[ Parent ]
Fingerprint THIS, John Ashcroft. (1.50 / 4) (#6)
by Ialdabaoth on Wed Oct 03, 2001 at 04:13:39 PM EST

If the government wants to fingerprint MY, then they'd better send a squad of big brawny Marines with big fscking guns, because I'm not letting anybody into my head without a damned hard fight.
"Act upon thy thoughts shall be the whole of the Law."

--paraphrase of Aleister Crowley

When exactly... (3.50 / 2) (#15)
by TheCaptain on Wed Oct 03, 2001 at 05:44:34 PM EST

does John Ashcroft come into this? Yeah...he's the head of the FBI now, but seriously...

The freaking article has a link to the original paper dated in 1993...the data in that paper dates back further than that. Ashcroft was elected Governor of Missouri in 1984 and held that post until 1993. I really don't think he had alot to do with the creation and/or testing of this...and as far as USING it, I don't think we know his stance...or at least I couldn't find one in the articles. Don't go throwing out his name just because of your own apparent feelings for him.

And as for the marines...quit flattering yourself and get a reality check.

[ Parent ]
Aw, shit. (2.00 / 1) (#19)
by Ialdabaoth on Wed Oct 03, 2001 at 06:38:01 PM EST

I forgot the <joke></joke> tags again, dammit.
"Act upon thy thoughts shall be the whole of the Law."

--paraphrase of Aleister Crowley
[ Parent ]

Repeat testing? Clockwork Orange! (4.58 / 12) (#7)
by jabber on Wed Oct 03, 2001 at 04:13:56 PM EST

So if I don't recognize bin Laden, and eject myself from the flight this year, I get to try again and again, every couple of years, until I become thoroughly familiar with all the test images, and my risk factor qualifies me for a permanent stay at San Quentin - as a terrorism prevention measure?? Wonderful..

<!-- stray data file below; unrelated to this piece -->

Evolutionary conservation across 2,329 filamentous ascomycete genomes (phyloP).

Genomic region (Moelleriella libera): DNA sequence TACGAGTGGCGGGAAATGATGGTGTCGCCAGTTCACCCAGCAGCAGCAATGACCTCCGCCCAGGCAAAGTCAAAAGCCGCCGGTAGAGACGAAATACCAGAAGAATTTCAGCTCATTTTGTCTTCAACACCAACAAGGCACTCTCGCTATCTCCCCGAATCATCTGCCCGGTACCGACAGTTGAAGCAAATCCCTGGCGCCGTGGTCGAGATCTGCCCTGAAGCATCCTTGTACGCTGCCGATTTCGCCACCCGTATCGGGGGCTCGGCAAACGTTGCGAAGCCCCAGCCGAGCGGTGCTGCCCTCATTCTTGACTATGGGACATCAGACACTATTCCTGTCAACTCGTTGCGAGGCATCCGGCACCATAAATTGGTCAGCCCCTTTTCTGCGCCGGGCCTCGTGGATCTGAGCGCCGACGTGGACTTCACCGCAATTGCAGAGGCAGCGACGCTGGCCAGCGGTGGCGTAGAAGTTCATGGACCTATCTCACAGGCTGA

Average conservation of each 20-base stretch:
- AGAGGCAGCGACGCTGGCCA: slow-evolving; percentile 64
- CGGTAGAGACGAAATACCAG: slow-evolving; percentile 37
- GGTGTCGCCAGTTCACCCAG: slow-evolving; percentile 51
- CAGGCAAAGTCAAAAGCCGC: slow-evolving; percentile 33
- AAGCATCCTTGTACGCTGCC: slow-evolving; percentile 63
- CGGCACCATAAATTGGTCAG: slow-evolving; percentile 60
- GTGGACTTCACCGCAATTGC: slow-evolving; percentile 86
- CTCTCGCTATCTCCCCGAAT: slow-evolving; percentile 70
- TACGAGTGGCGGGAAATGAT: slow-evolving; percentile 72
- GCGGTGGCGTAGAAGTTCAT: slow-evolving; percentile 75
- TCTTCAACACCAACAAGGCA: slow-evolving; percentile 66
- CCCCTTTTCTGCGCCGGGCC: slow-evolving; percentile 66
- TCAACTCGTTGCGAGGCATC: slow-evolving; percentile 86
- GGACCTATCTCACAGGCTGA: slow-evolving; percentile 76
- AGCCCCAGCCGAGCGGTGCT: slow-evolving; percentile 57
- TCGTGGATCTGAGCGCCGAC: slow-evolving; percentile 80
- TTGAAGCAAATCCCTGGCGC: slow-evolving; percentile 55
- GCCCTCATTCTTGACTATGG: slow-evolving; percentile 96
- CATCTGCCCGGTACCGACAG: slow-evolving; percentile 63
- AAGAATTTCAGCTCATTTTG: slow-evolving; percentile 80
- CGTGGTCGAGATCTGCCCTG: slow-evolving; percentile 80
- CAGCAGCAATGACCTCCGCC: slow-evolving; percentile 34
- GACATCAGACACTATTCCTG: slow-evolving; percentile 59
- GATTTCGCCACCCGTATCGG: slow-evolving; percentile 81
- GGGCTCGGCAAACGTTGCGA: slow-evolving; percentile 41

How many of you know people who failed their driver's test, or some examination in high school or college, and upon taking it again, passed on familiarity and not knowledge? Well, this here would work the other way.. The ignorant get to travel, go to concerts, etc, and the well-informed are excluded from society.. Informational Harrison Bergeron's, the whole lot of ya!

Sure, lets add fuel to the conspiracy fire.. Ignorance is bliss and the government wants us to be dumb sheep.. Don't watch the News, just in case a picture of bin Laden will serve to get you fired in a future spot check..

What's that I hear? The sweet melody of old Ludwig Van.. Ay me droobs, meet me at the Korova Milk Bar for a Milk Plus and a night of some good old-fashioned Ultra Violence..

[TINK5C] |"Is K5 my kapusta intellectual teddy bear?"| "Yes"

What about *other* terrorists? (3.33 / 6) (#10)
by kayiwa on Wed Oct 03, 2001 at 04:23:32 PM EST

Do we know where ALL terror will originate from? What if I am a terrorist from Japan with no -known- connection to Osama son of Laden? I am allowed in free -no?
After all I have never seen Mr. Laden.
What about the homegrown ones? You ARE aware of the homegrown ones aren't you?

Print (3.14 / 7) (#11)
by finial on Wed Oct 03, 2001 at 04:24:03 PM EST

How do you print a brain finger?

Terrorism is not about ability (4.00 / 7) (#12)
by Eimi on Wed Oct 03, 2001 at 05:05:54 PM EST

It's not about what you can do, it's about what you choose to do. Under this theory, MacGyver (who can build a bomb out of a rusty bicycle, a toothpick, and a tampon) would be a terrorist, while some crazy guy who doesn't know much about anything but has some real anger issues and a knife wouldn't. Basing your assessment of who is a terrorist threat on who knows what about what methods and organizations isn't going to do squat about the real problem. I don't need to know details about the innards of a bomb in order to smuggle one onto a plane any more than I need to understand the concept of a carborator to drive a car.

Another interesting thing: anyone who actually works on putting these tests together would almost certainly fail, being familiar with all the bad and forbidden knowledge in it. In fact, anyone who knows enough to knowledgably discuss what does and doesn't belong on such a test is automatically a terrorist. Sort of worrisome, to me.

Here comes the thought police (4.00 / 2) (#16)
by bke on Wed Oct 03, 2001 at 06:15:32 PM EST